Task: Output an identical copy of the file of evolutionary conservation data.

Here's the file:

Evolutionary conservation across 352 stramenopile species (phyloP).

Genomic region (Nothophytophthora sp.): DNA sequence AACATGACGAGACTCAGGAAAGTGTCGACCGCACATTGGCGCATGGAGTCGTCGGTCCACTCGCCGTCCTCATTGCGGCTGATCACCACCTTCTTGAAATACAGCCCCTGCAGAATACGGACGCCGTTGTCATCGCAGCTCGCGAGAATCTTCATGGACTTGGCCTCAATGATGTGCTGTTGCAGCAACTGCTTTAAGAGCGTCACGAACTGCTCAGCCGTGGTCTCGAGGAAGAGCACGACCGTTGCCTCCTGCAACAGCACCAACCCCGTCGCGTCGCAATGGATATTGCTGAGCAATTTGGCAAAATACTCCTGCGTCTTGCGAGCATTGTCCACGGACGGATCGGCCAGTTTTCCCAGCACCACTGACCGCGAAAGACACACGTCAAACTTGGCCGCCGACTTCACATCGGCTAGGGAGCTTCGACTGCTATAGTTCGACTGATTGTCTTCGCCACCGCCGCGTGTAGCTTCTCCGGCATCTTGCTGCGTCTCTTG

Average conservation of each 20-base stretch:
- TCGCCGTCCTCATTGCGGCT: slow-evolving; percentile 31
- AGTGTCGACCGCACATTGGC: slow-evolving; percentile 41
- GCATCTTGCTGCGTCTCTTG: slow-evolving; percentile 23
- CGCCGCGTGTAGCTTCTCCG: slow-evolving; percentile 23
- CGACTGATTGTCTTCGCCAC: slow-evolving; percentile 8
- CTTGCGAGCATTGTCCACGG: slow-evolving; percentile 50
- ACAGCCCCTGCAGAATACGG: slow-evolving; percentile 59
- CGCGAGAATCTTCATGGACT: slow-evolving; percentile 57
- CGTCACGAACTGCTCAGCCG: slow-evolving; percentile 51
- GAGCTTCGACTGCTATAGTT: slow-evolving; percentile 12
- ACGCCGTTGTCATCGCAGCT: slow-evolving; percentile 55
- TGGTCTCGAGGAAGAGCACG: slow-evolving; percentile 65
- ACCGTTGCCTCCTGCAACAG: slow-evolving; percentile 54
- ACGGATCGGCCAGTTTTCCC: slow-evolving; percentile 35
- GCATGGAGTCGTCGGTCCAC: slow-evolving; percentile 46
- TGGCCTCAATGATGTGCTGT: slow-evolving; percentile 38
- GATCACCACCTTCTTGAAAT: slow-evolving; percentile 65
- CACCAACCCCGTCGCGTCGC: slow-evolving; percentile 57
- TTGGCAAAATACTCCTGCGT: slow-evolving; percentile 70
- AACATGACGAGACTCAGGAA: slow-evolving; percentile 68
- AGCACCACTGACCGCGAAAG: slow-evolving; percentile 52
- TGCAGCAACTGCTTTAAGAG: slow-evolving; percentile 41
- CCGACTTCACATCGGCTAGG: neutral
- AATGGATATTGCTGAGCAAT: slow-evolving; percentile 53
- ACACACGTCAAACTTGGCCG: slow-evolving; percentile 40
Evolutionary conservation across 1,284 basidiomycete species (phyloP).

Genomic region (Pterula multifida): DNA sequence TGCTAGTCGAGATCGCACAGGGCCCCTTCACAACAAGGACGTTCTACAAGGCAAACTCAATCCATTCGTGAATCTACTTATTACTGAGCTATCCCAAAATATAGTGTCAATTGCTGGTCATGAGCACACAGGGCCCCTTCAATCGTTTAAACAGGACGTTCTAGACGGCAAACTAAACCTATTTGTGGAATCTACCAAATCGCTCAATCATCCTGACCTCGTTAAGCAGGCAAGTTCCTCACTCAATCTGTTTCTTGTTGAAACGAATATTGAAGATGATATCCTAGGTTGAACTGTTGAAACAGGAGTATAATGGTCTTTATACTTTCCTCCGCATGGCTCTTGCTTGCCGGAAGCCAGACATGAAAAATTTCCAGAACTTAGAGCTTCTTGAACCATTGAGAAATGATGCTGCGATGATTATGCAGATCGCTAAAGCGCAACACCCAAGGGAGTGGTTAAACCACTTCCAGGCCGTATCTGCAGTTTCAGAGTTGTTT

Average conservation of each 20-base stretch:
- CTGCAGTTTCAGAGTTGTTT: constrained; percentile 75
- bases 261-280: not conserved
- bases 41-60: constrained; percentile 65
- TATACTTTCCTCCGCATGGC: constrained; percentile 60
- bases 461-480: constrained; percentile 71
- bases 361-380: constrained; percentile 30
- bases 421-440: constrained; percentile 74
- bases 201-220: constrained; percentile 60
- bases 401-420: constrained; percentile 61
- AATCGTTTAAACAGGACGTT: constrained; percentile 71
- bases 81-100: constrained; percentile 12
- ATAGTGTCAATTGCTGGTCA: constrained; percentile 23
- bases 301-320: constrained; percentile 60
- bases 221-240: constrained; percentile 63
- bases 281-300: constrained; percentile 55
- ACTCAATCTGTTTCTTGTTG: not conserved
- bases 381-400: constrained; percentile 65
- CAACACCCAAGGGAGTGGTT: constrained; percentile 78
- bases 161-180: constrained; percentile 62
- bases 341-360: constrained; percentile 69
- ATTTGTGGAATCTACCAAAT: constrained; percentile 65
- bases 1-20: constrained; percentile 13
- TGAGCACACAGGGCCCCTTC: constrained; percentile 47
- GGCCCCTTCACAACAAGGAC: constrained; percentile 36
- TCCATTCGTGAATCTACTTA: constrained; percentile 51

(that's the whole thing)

Evolutionary conservation across 352 stramenopile species (phyloP).

Genomic region (Nothophytophthora sp.): DNA sequence AACATGACGAGACTCAGGAAAGTGTCGACCGCACATTGGCGCATGGAGTCGTCGGTCCACTCGCCGTCCTCATTGCGGCTGATCACCACCTTCTTGAAATACAGCCCCTGCAGAATACGGACGCCGTTGTCATCGCAGCTCGCGAGAATCTTCATGGACTTGGCCTCAATGATGTGCTGTTGCAGCAACTGCTTTAAGAGCGTCACGAACTGCTCAGCCGTGGTCTCGAGGAAGAGCACGACCGTTGCCTCCTGCAACAGCACCAACCCCGTCGCGTCGCAATGGATATTGCTGAGCAATTTGGCAAAATACTCCTGCGTCTTGCGAGCATTGTCCACGGACGGATCGGCCAGTTTTCCCAGCACCACTGACCGCGAAAGACACACGTCAAACTTGGCCGCCGACTTCACATCGGCTAGGGAGCTTCGACTGCTATAGTTCGACTGATTGTCTTCGCCACCGCCGCGTGTAGCTTCTCCGGCATCTTGCTGCGTCTCTTG

Average conservation of each 20-base stretch:
- TCGCCGTCCTCATTGCGGCT: slow-evolving; percentile 31
- AGTGTCGACCGCACATTGGC: slow-evolving; percentile 41
- GCATCTTGCTGCGTCTCTTG: slow-evolving; percentile 23
- CGCCGCGTGTAGCTTCTCCG: slow-evolving; percentile 23
- CGACTGATTGTCTTCGCCAC: slow-evolving; percentile 8
- CTTGCGAGCATTGTCCACGG: slow-evolving; percentile 50
- ACAGCCCCTGCAGAATACGG: slow-evolving; percentile 59
- CGCGAGAATCTTCATGGACT: slow-evolving; percentile 57
- CGTCACGAACTGCTCAGCCG: slow-evolving; percentile 51
- GAGCTTCGACTGCTATAGTT: slow-evolving; percentile 12
- ACGCCGTTGTCATCGCAGCT: slow-evolving; percentile 55
- TGGTCTCGAGGAAGAGCACG: slow-evolving; percentile 65
- ACCGTTGCCTCCTGCAACAG: slow-evolving; percentile 54
- ACGGATCGGCCAGTTTTCCC: slow-evolving; percentile 35
- GCATGGAGTCGTCGGTCCAC: slow-evolving; percentile 46
- TGGCCTCAATGATGTGCTGT: slow-evolving; percentile 38
- GATCACCACCTTCTTGAAAT: slow-evolving; percentile 65
- CACCAACCCCGTCGCGTCGC: slow-evolving; percentile 57
- TTGGCAAAATACTCCTGCGT: slow-evolving; percentile 70
- AACATGACGAGACTCAGGAA: slow-evolving; percentile 68
- AGCACCACTGACCGCGAAAG: slow-evolving; percentile 52
- TGCAGCAACTGCTTTAAGAG: slow-evolving; percentile 41
- CCGACTTCACATCGGCTAGG: neutral
- AATGGATATTGCTGAGCAAT: slow-evolving; percentile 53
- ACACACGTCAAACTTGGCCG: slow-evolving; percentile 40
Evolutionary conservation across 1,284 basidiomycete species (phyloP).

Genomic region (Pterula multifida): DNA sequence TGCTAGTCGAGATCGCACAGGGCCCCTTCACAACAAGGACGTTCTACAAGGCAAACTCAATCCATTCGTGAATCTACTTATTACTGAGCTATCCCAAAATATAGTGTCAATTGCTGGTCATGAGCACACAGGGCCCCTTCAATCGTTTAAACAGGACGTTCTAGACGGCAAACTAAACCTATTTGTGGAATCTACCAAATCGCTCAATCATCCTGACCTCGTTAAGCAGGCAAGTTCCTCACTCAATCTGTTTCTTGTTGAAACGAATATTGAAGATGATATCCTAGGTTGAACTGTTGAAACAGGAGTATAATGGTCTTTATACTTTCCTCCGCATGGCTCTTGCTTGCCGGAAGCCAGACATGAAAAATTTCCAGAACTTAGAGCTTCTTGAACCATTGAGAAATGATGCTGCGATGATTATGCAGATCGCTAAAGCGCAACACCCAAGGGAGTGGTTAAACCACTTCCAGGCCGTATCTGCAGTTTCAGAGTTGTTT

Average conservation of each 20-base stretch:
- CTGCAGTTTCAGAGTTGTTT: constrained; percentile 75
- bases 261-280: not conserved
- bases 41-60: constrained; percentile 65
- TATACTTTCCTCCGCATGGC: constrained; percentile 60
- bases 461-480: constrained; percentile 71
- bases 361-380: constrained; percentile 30
- bases 421-440: constrained; percentile 74
- bases 201-220: constrained; percentile 60
- bases 401-420: constrained; percentile 61
- AATCGTTTAAACAGGACGTT: constrained; percentile 71
- bases 81-100: constrained; percentile 12
- ATAGTGTCAATTGCTGGTCA: constrained; percentile 23
- bases 301-320: constrained; percentile 60
- bases 221-240: constrained; percentile 63
- bases 281-300: constrained; percentile 55
- ACTCAATCTGTTTCTTGTTG: not conserved
- bases 381-400: constrained; percentile 65
- CAACACCCAAGGGAGTGGTT: constrained; percentile 78
- bases 161-180: constrained; percentile 62
- bases 341-360: constrained; percentile 69
- ATTTGTGGAATCTACCAAAT: constrained; percentile 65
- bases 1-20: constrained; percentile 13
- TGAGCACACAGGGCCCCTTC: constrained; percentile 47
- GGCCCCTTCACAACAAGGAC: constrained; percentile 36
- TCCATTCGTGAATCTACTTA: constrained; percentile 51